It's hard to review a book of short fiction when every story is so different. I can only summarise how I felt about the book as a whole (unless I go iIt's hard to review a book of short fiction when every story is so different. I can only summarise how I felt about the book as a whole (unless I go into every story individually). So, with many of the stories I found myself getting lost as the story submerged into more technical detail. I don't mind hard sci-fi, but sometimes it seems that stories can suffer as if they are merely vessels for scientific pondering. When that happens, if you don't have the scientific grounding to appreciate those musings, you can end up getting lost. I think that is what happened to me here, and perhaps why I found the less 'hard' stories more entertaining (such as the last story, "Doing Lennon", which I felt was one of the best of the lot, along with "Of Space/Time and the River" which was like a detailed delirium after drinking the wrong water on a Nile cruise).
The other stories - I found myself skipping through at places, which is something I rarely do and a sign that I'm really not enjoying it as much as I'm trying to. I lost the stream of the story too often, and found that I wasn't interested in the characters, or that the interesting characters did not stick around long enough. I guess that these stories were a great way to play with concepts, but as stories in themselves, I just couldn't keep a grasp on many of them....more
When my friend recommended this book, at first the name of the author didn't click. Then I realised "Oh! It's Cat Valente!" I had heard her both speakWhen my friend recommended this book, at first the name of the author didn't click. Then I realised "Oh! It's Cat Valente!" I had heard her both speaking and her books discussed on quite a few podcasts so I was even more curious to find out whether I would like the book.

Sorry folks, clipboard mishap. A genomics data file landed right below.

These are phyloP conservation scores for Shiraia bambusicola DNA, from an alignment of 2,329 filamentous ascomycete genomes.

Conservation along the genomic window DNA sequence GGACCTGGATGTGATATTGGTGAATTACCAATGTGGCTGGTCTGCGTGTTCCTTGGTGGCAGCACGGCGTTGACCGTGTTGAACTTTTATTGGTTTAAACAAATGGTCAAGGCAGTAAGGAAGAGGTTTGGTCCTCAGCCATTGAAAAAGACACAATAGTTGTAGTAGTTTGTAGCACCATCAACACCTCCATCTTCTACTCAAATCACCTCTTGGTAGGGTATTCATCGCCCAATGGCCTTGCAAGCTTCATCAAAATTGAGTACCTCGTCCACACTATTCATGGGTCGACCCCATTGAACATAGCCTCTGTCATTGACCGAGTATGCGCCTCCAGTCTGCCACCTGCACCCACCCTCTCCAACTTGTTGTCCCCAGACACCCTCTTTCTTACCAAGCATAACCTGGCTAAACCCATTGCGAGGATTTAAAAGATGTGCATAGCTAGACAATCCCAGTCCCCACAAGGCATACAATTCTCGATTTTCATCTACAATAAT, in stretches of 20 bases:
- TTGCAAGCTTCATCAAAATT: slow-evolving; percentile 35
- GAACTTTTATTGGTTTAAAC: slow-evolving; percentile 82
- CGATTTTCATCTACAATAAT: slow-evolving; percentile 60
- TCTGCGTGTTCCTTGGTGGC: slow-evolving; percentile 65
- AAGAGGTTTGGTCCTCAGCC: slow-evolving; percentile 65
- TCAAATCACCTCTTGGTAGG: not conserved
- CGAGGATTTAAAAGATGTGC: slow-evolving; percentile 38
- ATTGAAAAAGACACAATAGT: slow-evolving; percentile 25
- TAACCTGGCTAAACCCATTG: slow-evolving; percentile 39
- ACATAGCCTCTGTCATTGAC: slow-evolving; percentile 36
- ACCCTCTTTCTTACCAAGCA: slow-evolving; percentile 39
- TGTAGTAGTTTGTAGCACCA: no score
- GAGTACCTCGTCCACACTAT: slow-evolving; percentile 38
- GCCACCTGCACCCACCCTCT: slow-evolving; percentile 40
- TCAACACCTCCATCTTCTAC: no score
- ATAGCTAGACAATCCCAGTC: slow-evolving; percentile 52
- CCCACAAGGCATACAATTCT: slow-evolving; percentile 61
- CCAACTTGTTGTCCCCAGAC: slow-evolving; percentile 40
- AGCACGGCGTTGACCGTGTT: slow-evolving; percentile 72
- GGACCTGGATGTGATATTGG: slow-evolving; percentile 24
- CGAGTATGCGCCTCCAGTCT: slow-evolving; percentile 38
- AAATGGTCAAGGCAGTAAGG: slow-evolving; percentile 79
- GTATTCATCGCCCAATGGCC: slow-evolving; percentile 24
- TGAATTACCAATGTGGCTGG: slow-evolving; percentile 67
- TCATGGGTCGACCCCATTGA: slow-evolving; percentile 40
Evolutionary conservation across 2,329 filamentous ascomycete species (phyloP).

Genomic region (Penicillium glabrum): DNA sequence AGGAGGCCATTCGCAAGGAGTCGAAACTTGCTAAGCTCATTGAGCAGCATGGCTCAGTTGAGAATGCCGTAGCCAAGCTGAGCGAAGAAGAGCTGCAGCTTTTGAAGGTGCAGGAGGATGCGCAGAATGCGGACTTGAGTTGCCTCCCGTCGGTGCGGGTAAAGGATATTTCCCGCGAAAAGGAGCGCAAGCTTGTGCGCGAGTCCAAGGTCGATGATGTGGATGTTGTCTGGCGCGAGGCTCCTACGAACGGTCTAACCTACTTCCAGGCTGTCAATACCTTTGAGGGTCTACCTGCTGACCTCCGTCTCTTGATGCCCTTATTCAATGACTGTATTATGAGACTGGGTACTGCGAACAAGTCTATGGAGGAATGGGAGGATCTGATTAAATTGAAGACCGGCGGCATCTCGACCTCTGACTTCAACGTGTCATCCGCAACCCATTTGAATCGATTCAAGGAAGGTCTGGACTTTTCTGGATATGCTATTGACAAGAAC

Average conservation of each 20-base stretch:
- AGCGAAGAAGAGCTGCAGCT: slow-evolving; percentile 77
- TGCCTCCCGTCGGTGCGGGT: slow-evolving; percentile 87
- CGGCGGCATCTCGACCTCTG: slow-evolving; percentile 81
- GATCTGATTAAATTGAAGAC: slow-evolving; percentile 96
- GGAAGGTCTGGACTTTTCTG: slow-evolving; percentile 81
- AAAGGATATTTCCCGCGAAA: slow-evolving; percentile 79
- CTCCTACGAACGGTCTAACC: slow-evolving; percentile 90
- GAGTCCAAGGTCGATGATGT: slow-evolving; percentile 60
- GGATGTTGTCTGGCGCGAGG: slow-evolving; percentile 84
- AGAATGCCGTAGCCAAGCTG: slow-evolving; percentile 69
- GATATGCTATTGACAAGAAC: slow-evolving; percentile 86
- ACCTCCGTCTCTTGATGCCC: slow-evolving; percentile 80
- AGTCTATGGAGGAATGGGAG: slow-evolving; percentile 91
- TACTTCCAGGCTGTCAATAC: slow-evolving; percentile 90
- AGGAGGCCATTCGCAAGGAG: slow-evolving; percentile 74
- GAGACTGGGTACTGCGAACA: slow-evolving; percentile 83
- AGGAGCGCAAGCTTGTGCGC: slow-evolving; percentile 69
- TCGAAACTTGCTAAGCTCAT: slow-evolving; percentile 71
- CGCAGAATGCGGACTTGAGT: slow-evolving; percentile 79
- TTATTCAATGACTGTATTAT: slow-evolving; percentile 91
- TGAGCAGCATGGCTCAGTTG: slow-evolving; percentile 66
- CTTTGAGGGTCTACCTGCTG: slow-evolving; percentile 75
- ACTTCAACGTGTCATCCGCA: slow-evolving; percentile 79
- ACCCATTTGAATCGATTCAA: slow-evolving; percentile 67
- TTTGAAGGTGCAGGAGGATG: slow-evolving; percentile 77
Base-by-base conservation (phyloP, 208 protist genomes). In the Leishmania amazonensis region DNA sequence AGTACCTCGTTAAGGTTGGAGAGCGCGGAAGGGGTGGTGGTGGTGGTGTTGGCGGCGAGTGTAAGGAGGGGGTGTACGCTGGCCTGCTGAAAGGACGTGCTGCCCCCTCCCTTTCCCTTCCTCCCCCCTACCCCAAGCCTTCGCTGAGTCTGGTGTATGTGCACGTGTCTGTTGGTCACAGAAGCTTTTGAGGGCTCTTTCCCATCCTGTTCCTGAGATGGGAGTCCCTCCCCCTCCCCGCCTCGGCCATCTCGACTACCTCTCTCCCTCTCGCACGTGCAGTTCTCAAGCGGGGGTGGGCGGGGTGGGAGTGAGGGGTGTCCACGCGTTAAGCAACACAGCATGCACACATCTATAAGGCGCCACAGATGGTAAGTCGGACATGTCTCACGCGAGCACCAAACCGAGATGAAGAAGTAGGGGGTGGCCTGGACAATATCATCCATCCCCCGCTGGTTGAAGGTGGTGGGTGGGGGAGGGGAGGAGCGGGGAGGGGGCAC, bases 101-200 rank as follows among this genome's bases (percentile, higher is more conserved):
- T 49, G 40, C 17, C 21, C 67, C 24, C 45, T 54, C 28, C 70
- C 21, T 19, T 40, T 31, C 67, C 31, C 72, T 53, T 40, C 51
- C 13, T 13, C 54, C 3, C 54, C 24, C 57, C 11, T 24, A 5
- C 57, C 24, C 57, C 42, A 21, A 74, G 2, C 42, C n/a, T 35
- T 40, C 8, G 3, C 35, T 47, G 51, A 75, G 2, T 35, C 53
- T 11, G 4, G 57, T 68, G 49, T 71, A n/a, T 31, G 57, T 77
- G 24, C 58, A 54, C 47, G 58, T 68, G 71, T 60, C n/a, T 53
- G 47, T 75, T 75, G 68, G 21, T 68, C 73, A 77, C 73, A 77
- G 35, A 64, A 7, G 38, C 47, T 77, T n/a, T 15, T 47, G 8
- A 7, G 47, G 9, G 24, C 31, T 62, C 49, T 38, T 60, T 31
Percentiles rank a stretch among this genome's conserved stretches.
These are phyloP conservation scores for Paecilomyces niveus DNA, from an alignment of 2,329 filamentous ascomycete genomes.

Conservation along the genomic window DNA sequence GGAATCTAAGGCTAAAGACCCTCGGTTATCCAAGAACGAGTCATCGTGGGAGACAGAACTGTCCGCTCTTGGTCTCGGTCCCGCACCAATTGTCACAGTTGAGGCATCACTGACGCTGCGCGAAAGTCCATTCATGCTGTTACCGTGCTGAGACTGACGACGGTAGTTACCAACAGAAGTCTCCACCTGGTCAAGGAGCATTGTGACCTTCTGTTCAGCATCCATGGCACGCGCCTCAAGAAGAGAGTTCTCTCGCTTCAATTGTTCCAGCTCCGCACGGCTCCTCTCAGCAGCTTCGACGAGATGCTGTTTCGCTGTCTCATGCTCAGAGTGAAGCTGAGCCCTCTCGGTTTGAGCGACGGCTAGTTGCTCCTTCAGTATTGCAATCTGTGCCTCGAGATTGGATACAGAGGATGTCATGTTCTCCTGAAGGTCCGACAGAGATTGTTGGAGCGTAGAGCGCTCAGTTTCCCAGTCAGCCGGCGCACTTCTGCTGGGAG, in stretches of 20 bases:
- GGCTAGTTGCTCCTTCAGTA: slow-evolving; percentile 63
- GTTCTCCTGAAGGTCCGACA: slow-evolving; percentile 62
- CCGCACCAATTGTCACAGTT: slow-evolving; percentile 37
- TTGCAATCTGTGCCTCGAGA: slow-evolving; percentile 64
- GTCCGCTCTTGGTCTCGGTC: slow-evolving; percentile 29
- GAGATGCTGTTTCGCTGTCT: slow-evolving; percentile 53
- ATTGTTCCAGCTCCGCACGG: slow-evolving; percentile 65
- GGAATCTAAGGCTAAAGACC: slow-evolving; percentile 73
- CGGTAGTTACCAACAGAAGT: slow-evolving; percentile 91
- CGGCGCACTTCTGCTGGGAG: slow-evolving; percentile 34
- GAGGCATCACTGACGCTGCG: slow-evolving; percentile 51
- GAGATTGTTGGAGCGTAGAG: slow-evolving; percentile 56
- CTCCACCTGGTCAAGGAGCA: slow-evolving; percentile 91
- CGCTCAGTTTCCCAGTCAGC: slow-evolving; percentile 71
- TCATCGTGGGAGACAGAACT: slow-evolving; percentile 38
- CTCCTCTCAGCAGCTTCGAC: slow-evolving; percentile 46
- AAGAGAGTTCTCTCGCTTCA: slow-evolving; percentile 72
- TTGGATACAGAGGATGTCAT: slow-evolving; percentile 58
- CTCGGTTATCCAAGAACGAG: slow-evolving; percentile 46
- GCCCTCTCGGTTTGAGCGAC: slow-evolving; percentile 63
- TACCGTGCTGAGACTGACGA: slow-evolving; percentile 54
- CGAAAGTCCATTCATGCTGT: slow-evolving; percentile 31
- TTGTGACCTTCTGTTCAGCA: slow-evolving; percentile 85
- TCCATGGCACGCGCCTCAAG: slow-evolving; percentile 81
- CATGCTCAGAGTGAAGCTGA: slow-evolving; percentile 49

It took me a while to get into the writing style. I think of this style of writing as full of instinctive ornament - I say instinctive because sometimes the words used don't really make sense when you think about it, but they sound right and seem to fit. There is a lot of descriptive simile and metaphor and who cares if clouds don't really have foamy, sapphire flesh? The idea is indulgent and dripping with imagery like the thick paint of a Van Gogh. It's better to just go with the flow and let the images coalesce in your head without too much thought. Then everything seems to come together like a mosaic, and it's fun to realise that the experience must be very different for every reader as so much is dependent on what your brain pulls from the obscure and laden descriptions.
The stories themselves are more like short stories that have been nested together - which is sometimes frustrating as just as you think you are at the end of a story another one cuts into it and you have to wait. And the stories end up so separated from their endings it's hard to get a sense of completeness. But it leads to some complex interlinking of the stories and characters, even if it is hard to keep track sometimes. I enjoyed all the stories and the touches of well known fairy tales among the ones unique to the book, but I still had a disquieting sense that nothing had really been tied up in a satisfying way. And of course the top level story - the story in the night garden of the title - isn't finished at all, and goes on into a second novel.
Still, I enjoyed the stories very much. I loved the fearlessly indulgent descriptions and the deep colours and fragrances they invoked. It's a book full of midnight blue and indigo and sandalwood and cinnamon. The monsters are inventive and stereotypes are handily avoided. There are also a plethora of strong female characters of all sorts of shapes and sizes (and male too, but I guess I am used to, in my limited reading of fantasy, an overindulgence of male characters with only a few whispy girls). I would definitely recommend it to others who want to read a unique story with beautifully painted settings, as long as they weren't too confused by watching Inception as otherwise they might have a great deal of trouble with the many levels of nested stories....more